It’s the same with your thoughts. Normal thoughts that are negative toward God may enter your mind on occasion but you can choose to think on other things. Positive things. Godly things. Whatever is true, whatever is noble, whatever is right, whatever is pure, whatever is lovely, whatever is admirable—if anything is excellent or praiseworthy—think about such things. (Philippians 4:8)

When it comes to your thoughts, you have a choice.

As you spend time in intimacy with God through prayer, praise, reading His word, serving in church, you’ll find that living out Philippians 4:8 becomes easier and easier.


So back to Abram. Abram, the father of faith, proves himself faithful on two counts:

1) “Abraham believed God, and it was credited to him as righteousness.” (Romans 4:3, Genesis 15:6)

2) Abram chased away the birds of prey. (v. 11)

We’ve seen how to chase away the birds of prey, but how can we overcome our fears and believe God as Abram did. The key is in verse 1 where God tells Abram one of the great truths of the universe.

God is your very great reward. (v. 1)

God is your very great reward. (v. 1) The great riches that God blessed Abram with, the descendants as numerous as the stars in the heavens, the promised land that God gifted to Abram, all of these, as great as they are, are but tiny in comparison to the gift of God himself.

God is your very great reward, Abram is told. (v. 1) Abram’s belief in God’s word came as a result of this gift. Were it not for the fact that Abram was walking with God, investing in God, and experiencing this time of intimate conversation with God, Abram would not have, could not have overcome his fears and believed.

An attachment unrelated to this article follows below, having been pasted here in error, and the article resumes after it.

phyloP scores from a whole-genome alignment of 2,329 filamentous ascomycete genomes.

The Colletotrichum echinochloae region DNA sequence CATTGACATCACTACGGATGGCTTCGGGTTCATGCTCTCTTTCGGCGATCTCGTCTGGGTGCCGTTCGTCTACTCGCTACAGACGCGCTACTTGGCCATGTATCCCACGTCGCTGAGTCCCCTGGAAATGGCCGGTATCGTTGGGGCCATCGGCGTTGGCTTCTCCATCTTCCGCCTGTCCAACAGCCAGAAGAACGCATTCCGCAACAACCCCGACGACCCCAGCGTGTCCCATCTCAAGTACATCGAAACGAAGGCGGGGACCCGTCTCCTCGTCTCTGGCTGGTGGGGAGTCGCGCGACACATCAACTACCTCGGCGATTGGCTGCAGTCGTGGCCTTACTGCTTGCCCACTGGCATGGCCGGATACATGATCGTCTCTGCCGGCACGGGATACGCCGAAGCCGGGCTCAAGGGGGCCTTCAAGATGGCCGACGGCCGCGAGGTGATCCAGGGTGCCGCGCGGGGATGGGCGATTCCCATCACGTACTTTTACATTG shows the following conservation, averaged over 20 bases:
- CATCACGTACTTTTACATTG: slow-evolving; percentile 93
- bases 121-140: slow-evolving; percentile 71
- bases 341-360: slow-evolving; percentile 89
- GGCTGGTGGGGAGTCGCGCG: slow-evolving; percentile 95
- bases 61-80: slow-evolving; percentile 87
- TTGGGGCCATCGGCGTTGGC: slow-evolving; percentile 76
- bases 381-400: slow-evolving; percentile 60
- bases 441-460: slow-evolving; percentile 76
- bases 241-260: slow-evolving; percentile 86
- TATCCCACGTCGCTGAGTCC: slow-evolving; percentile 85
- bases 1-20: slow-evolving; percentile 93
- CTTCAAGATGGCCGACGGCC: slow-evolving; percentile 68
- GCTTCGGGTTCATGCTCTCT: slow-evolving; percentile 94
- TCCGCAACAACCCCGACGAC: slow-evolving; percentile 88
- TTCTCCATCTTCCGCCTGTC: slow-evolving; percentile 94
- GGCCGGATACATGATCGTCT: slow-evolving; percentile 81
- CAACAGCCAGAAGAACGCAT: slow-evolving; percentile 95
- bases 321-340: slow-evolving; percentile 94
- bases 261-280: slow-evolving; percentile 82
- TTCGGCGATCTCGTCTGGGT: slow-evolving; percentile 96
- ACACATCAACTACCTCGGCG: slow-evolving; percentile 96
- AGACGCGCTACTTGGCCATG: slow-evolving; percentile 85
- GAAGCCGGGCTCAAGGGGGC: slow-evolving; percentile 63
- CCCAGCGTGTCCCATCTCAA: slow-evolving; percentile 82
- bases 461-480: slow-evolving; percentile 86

It’s the same for you and it’s the same for me. If you want to overcome your fears. If you want to believe. If you want to experience faith in God. You have to walk with Him, invest in Him, and enter into intimacy with Him. To overcome fear as Abram did Spend time alone with God as Abram did.

Enter into conversation with Him. Listen to Him — read His word. Share with Him — pray to Him. Pray with your Bible open. Read a verse then pray your answer. Pray to Him then read a verse. Converse with Him.

Intimacy with God. That’s the greatest reward you’ll ever experience. Pursue it with all that you have.

You, God, are my God, 
   earnestly I seek you; 
I thirst for you, 
   my whole being longs for you, 
in a dry and parched land 
   where there is no water.


Psalm 63:1

While in this portion of scripture it’s impossible for me not to share that, regarding Abram in Genesis 15:6, the words “it was credited to him” were written not for him alone, but also for us, to whom God will credit righteousness—for us who believe in him who raised Jesus our Lord from the dead. He was delivered over to death for our sins and was raised to life for our justification. (Romans 4:23-25) This passage of scripture will reward further study. Paul’s explanation of salvation through Jesus Christ is founded on Genesis 15:6 — see Romans 4 and Galatians 5

If you’re reading this post and you haven’t yet entered into a relationship with Jesus Christ you might be interested in learning how. Go to Join Christ’s Family.


References:

Matthew Henry

Jon Courson